For example, all of these groups would need different approaches:

  • People who are persuadable — maybe they have some nebulous safety concerns or are not sure about the practical steps to take to get vaccinated
  • People for whom getting vaccinated is not a priority, perhaps because they think they are at low risk
  • People whose personal circumstances (eg social exclusion, poverty) mean public health messages and public services struggle to engage with them
  • People who are actively resistant to getting vaccinated, for personal, religious or cultural reasons

Suggesting messaging and approaches in the absence of sitting in the focus groups and reading the polling is a fool’s errand. What follows are some untested hunches

“Not vaccinated? Wave goodbye to your foreign holiday this summer”. Are the potential losses of not getting vaccinated, such as poor health, or the positives, such as the additional personal freedoms, more motivating? What role can the government play in positioning the loosening of restrictions on individuals as benefits of vaccination? Conversely, how motivating are the prospect of continuing limitations on personal freedom, as an explicit consequence of remaining unvaccinated? The evidence seems to suggest potential losses are more motivating.

“Getting vaccinated is quick, easy and supports a healthy lifestyle”. Messaging that positions getting vaccinated as part of a general healthy approach to life or looking after your immune system seem to work. And it is definitely worth testing messages that emphasise the ease and convenience of getting vaccinated.

“Show your love for your family and friends. Get vaccinated.” Messaging shouldn’t induce fear, but must at the same time be clear about the seriousness and dangers of the disease. Without taking a mythbusting approach, communications should test how to address the widespread perception that it is not worth getting vaccinated as Covid-19 is a “manageable” illness, perhaps by pointing to other people for whom it is likely to be more serious. Tied to this, it would be worth testing a more general callout to the benefits to one’s family and community from getting vaccinated as well as to individuals. Testimonials setting out a “typical” story, with a balance of losses and impacts, might be worth testing — worst case testimonials seem not to work, and in some cases, a reminder about risks to a child from disease have led reduced uptake as that is also seen as a risk.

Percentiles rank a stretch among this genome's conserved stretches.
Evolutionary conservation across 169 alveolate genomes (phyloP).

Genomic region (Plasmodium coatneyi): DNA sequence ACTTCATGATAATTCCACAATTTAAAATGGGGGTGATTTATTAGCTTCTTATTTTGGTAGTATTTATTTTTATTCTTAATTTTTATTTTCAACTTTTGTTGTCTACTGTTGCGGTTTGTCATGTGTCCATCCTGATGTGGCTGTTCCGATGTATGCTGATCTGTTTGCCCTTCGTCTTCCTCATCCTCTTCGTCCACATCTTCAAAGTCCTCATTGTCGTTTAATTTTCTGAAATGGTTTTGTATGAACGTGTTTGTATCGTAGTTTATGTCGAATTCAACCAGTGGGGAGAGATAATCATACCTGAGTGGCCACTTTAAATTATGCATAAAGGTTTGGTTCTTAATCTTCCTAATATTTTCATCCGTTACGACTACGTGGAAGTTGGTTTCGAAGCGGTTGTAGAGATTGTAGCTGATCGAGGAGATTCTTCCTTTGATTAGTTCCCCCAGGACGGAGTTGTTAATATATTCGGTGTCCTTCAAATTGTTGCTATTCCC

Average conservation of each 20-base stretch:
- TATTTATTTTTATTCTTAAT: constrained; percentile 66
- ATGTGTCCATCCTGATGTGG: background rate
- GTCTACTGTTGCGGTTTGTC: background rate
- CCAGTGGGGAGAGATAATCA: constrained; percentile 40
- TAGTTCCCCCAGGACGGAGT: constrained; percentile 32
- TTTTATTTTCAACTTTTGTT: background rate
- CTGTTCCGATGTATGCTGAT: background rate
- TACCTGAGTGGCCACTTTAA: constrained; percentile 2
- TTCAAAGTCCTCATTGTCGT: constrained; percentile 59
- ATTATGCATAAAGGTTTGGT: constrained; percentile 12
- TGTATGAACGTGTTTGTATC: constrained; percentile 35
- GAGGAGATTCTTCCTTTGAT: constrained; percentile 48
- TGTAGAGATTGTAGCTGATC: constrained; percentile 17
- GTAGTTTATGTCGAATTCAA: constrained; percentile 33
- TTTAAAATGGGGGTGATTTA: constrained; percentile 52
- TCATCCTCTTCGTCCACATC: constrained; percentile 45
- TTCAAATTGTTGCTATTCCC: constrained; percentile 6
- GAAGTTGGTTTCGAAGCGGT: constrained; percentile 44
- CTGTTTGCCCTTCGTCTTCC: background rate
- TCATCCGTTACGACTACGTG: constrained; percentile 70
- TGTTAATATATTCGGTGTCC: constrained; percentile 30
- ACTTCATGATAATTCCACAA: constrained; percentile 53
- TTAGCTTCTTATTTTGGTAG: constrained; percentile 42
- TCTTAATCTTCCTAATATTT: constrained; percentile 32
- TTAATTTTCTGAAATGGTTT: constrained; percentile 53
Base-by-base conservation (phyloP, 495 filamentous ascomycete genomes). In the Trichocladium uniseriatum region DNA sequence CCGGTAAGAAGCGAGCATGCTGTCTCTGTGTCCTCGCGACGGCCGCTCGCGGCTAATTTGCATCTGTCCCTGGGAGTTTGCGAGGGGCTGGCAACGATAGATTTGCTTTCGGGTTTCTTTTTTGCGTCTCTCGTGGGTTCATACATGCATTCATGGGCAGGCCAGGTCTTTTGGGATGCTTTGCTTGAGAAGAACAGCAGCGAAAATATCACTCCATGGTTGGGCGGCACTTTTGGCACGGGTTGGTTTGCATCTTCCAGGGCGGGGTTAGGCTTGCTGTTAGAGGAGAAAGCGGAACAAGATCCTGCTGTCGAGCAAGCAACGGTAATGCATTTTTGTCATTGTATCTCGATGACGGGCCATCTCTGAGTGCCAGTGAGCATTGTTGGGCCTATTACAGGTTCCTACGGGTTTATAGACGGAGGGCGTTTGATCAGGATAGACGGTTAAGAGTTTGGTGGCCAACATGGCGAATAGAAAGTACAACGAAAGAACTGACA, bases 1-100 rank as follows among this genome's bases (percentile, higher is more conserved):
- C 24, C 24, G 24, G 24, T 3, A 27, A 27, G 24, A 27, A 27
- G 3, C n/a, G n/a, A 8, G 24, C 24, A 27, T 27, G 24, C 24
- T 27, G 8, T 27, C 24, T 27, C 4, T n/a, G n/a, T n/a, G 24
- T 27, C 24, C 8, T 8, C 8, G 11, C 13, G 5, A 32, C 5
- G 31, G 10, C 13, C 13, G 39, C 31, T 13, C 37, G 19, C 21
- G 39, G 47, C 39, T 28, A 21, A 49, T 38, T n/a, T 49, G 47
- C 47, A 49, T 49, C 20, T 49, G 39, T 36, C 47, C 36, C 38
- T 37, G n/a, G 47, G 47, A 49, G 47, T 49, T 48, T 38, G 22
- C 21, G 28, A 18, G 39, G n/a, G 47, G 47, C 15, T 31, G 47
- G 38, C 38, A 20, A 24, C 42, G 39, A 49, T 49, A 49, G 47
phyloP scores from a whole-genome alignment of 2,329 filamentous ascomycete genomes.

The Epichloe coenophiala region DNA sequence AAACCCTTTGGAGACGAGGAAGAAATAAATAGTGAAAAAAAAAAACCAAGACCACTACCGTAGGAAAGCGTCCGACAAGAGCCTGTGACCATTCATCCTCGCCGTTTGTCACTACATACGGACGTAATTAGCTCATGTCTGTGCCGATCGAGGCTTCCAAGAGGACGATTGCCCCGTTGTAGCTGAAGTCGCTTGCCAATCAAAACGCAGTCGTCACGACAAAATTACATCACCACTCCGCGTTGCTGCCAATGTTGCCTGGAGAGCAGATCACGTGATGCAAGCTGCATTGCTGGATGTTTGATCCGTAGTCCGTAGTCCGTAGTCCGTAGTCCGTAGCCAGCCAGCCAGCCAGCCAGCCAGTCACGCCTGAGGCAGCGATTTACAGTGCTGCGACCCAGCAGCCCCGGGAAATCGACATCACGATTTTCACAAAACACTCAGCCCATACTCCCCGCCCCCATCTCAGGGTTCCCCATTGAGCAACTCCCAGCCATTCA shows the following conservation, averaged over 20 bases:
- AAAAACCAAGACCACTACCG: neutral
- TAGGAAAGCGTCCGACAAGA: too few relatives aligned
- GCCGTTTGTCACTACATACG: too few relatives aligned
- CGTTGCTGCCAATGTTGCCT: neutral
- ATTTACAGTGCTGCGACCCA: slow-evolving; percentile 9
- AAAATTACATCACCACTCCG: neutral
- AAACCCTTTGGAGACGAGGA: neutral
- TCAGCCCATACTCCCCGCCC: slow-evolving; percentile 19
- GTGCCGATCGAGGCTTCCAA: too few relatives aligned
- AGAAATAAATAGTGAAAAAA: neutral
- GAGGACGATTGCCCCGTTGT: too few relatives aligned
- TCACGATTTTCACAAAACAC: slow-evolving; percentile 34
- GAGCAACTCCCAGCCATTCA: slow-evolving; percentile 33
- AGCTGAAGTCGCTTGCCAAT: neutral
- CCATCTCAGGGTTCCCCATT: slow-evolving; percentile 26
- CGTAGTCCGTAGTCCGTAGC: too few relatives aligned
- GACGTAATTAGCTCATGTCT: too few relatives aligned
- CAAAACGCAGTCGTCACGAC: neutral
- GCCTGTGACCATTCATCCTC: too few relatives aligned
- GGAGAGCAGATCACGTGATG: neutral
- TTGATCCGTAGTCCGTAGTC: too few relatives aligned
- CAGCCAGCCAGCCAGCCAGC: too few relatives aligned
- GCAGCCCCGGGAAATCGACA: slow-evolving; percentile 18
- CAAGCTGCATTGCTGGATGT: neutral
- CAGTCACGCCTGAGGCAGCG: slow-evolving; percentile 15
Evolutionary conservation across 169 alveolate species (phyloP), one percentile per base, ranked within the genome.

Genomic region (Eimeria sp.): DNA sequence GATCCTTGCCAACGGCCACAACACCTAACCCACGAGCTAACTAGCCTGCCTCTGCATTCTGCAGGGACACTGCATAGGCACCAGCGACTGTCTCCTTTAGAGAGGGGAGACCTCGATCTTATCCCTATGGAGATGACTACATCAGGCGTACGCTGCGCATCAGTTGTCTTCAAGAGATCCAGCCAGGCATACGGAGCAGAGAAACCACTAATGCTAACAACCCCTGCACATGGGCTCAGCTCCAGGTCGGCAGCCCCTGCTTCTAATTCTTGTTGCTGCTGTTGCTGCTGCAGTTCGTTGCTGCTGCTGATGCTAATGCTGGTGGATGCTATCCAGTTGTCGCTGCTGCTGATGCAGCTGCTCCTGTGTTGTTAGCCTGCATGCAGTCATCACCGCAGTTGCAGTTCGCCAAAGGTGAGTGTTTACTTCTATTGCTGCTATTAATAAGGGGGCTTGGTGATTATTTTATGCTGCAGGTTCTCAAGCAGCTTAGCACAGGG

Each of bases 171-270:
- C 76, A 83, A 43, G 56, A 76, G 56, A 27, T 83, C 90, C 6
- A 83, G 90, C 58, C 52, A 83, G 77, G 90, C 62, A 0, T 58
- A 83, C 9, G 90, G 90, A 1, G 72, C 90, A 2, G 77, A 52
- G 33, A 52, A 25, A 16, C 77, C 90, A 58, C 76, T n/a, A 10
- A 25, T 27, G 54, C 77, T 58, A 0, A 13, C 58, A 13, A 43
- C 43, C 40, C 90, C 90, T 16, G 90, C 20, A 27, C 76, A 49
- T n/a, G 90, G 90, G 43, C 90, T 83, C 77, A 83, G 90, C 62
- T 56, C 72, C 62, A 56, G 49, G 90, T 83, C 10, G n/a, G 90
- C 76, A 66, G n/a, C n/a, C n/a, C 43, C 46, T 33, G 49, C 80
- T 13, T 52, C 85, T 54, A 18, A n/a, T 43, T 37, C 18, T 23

“Talk to your family about getting vaccinated”. It seems to be the case that discussing vaccination with friends and family helps decide people in favour — so the campaign should test encouraging such prior discussions.

“People like me get vaccinated.” Building the social norm of vaccination is critical. Campaigners must test ways to secure the positioning of vaccination as “something people like me do”. It would be worth testing the effectiveness of advocacy from generic health care professionals, high-profile individuals, influencers, celebrities and community leaders. The most powerful message will be the public decision to share vaccination status, so high-profile individuals should be invited to get vaccinated early, and helped to publicise their decision. Religious and cultural leaders have a specific role to play, as they can help disseminate specific information that will discourage particular manifestations of misinformation. Institutions — from national and local businesses to football clubs and churches — should encourage vaccine uptake among their staff, customers, supporters, congregations and communities.

“People like me get vaccinated” #2 Providing tailored information related to people’s own characteristics can help support vaccine uptake — but too much information or a gap in information for a specific group (perhaps because research has yet to be done) can discourage. When building specific communications to particular communities, the campaign must test which levels of information are most appropriate (whilst, as described above, taking a maximum transparency approach for those who want deeper information).

“I’m your GP, and I recommend you get vaccinated”. It would be worth testing the impact of a known healthcare provider (such as a GP, practice nurse, midwife, pharmacist or health visitor) confidently recommending vaccination. It would be worth creating the expectation that healthcare professionals should be ready to support vaccination, provide basic information about the programme and signpost to the central NHS coronavirus site.